The temperature forecast is also quite similar to the historic pattern. Altho, the pattern above does suggest/allow for some below normal temperatures over the central and southeastern United States. In Europe, we see the entire continent in above-normal temperatures. Just like the historic pattern above, we also see the unusually higher than normal temperatures over the Russian/Siberian sector and the Arctic Circle. We can also see the colder temperatures in the tropical Pacific, as the La Nina phase is ongoing in the ENSO region.

Precipitation forecast is also extremely similar to the past La Nina autumn situations. Most of the United States is drier than normal, with Canada and northern Europe under wetter than normal conditions, due to the amplified jet stream over these parts. The drier than normal conditions and warmer than normal weather is especially concerning for the ongoing California wildfires. Warmer and drier weather can provide favorable conditions for the fire to spread more easily.

Our second model of choice is the UKMO model, from the United Kingdom Met-Office. This has also been a good performer last winter, so we include it in our standard “suite” of model forecasts.

Just like the ECMWF, the fall forecast pattern has the same features as the historic analysis we showed you above. The higher pressure in the Atlantic, extending into North America and Europe, and a lower pressure area in the far North Atlantic, extending into northern Canada.

A similar pressure pattern gives a similar temperature result. Most of North America and Europe is warmer than normal. Just like in the ECMWF fall forecast, the UKMO model also has unusually high temperatures over Siberia and the Arctic Circle.

Drier than normal conditions are forecast for the western United States, amplifying the concern for the wildfire spread. The wetter than normal conditions are forecast over Canada and northern Europe, where the amplified jet stream brings unsettled weather.

As a counterbalance, we decided to always use the main North American long-range model, the CFS version 2 model from the NOAA/NCEP in the United States.

The pressure pattern is yet again unusually similar to the historical analysis and the other two models. The higher pressure from North America over the Atlantic and over Russia. A low-pressure system in the North Atlantic, over Greenland, and into northern Canada.

The temperature forecast is somewhat different, as there is no large scale above normal temperatures over the eastern United States and Europe. This could mean more dynamic weather to create a normal average, as the La Nina autumns tend to go warmer in these parts, with the exception of southeastern United States.

Normal to drier conditions are forecast for the United States, while Canada and northern Europe experience wetter conditions due to the jet stream positioning. This is completely in line with the other two model forecasts.


Reading images and descriptions can be somewhat confusing. So to summarize, here is what the fall forecast for 2020 is offering:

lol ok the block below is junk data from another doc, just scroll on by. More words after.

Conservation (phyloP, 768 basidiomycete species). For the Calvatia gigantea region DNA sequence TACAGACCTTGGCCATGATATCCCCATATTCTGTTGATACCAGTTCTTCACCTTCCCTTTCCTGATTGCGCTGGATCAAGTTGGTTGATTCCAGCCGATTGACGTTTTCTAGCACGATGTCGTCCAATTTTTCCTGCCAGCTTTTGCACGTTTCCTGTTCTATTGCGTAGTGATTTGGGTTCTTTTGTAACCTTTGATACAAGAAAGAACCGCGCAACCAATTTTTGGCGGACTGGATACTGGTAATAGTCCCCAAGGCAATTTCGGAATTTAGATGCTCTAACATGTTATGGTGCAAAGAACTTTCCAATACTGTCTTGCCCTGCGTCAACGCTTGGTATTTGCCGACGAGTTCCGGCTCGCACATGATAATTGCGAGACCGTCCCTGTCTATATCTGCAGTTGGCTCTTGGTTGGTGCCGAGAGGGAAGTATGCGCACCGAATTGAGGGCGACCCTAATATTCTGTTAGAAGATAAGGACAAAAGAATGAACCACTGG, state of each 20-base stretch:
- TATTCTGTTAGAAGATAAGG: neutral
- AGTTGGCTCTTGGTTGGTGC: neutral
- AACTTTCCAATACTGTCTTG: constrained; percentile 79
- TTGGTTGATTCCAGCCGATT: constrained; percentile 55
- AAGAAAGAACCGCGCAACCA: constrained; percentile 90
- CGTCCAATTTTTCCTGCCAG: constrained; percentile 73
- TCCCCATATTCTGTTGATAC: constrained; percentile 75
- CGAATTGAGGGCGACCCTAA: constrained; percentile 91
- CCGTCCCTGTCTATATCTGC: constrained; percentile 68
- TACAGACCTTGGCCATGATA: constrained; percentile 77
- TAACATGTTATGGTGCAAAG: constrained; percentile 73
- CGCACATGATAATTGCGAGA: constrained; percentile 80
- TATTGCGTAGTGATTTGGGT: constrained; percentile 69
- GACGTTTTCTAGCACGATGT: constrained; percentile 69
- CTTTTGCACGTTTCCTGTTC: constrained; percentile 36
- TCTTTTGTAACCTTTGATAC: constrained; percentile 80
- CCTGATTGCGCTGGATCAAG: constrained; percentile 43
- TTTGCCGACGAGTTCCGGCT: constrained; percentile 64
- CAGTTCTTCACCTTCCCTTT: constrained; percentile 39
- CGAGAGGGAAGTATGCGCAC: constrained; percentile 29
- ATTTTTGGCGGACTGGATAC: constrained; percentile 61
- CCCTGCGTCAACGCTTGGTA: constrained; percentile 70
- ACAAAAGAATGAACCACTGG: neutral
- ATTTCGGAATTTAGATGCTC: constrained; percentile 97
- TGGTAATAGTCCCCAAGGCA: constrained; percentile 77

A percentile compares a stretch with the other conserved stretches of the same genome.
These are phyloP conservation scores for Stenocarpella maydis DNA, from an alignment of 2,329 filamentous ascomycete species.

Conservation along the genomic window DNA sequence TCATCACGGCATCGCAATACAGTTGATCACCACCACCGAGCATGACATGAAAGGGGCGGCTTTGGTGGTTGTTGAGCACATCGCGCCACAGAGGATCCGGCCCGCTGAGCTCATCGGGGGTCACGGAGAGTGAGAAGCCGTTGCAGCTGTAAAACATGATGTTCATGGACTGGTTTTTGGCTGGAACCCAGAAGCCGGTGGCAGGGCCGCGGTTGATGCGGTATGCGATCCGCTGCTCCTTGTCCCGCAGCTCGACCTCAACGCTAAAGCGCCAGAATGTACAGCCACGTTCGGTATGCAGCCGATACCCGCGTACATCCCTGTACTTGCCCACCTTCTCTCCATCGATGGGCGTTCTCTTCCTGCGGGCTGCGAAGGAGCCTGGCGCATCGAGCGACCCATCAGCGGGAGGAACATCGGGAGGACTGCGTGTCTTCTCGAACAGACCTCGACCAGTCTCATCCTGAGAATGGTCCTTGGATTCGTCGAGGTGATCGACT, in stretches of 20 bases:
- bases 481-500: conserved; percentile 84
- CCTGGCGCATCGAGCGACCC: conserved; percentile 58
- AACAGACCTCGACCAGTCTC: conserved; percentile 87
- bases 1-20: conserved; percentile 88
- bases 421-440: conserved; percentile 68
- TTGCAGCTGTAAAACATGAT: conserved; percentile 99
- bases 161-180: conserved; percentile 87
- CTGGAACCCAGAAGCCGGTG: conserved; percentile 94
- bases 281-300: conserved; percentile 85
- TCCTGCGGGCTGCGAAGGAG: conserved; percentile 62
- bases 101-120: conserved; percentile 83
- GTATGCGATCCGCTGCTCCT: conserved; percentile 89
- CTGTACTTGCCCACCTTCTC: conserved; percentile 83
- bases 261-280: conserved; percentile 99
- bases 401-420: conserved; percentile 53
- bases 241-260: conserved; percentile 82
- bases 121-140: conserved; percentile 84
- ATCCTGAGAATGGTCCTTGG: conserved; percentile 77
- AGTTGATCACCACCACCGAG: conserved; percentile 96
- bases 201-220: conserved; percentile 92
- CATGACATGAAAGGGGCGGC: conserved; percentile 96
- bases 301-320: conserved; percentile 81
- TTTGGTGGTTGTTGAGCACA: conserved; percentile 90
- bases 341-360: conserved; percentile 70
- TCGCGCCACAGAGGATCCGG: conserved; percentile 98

Europe is expected to have warmer than average temperatures over most of the continent. The exception could be the southern or southeastern regions. This, however, does not mean that there will be no cold fronts and colder days. It just implies that frequent cold fronts and colder air mass will not be prevalent over the continent.
Normal to drier conditions are expected over the mainland. The British Isles and Scandinavia could have more unsettled autumn, as the jet stream positions over these regions, bringing more stormy weather.

North America looks similar to Europe, with the drier and warmer conditions on the southern half over the United States, and wetter than normal conditions over Canada, under the jet stream. The forecasts are concerning for the western half of the United States, where drought conditions are supported, which enables the spread of wildfires.
As the high pressure system builds in the North Pacific during Fall, the chances increase for colder than normal temperatures in the central and southern United States.

Of course, most people want to finally hear some information about Winter 2020/2021. It is still too early to go into winter details. But we can simply extend the historic analysis from La Nina autumns, to see how the upcoming winters looked like.

The pressure pattern and the temperature anomalies were a bit different than last winter. The most obvious sign of a La Nina dominant winter is the high pressure in the North Pacific. This corresponds to the lower pressure over Canada. That promotes the building of a ridge in the Atlantic, creating a lower pressure tendency over Europe. This is a classical “wave-train” pattern. Temperatures also correspond to that, with the most wildcard being Europe.

The quick look at the CFSv2 model trends reveals the exact same wave train, with the big temperature difference over Europe. That is simply because of the positioning of the European low-pressure area in this wave train. A simple movement of a few hundred to thousand kilometers north-south can create an entirely different temperature picture. That is why Europe is the biggest wildcard in this wave train pattern. North America is fairly fixed since it is heavily influenced by La Nina and the Pacific pattern. Europe, on the other hand, is more difficult since much more is at play here, including the stratospheric Polar Vortex and its role in the North Atlantic Oscillation (NAO) pattern.

We will release a more in-depth look at the Winter 2020/2021 forecast later in the month, so stay tuned for future updates.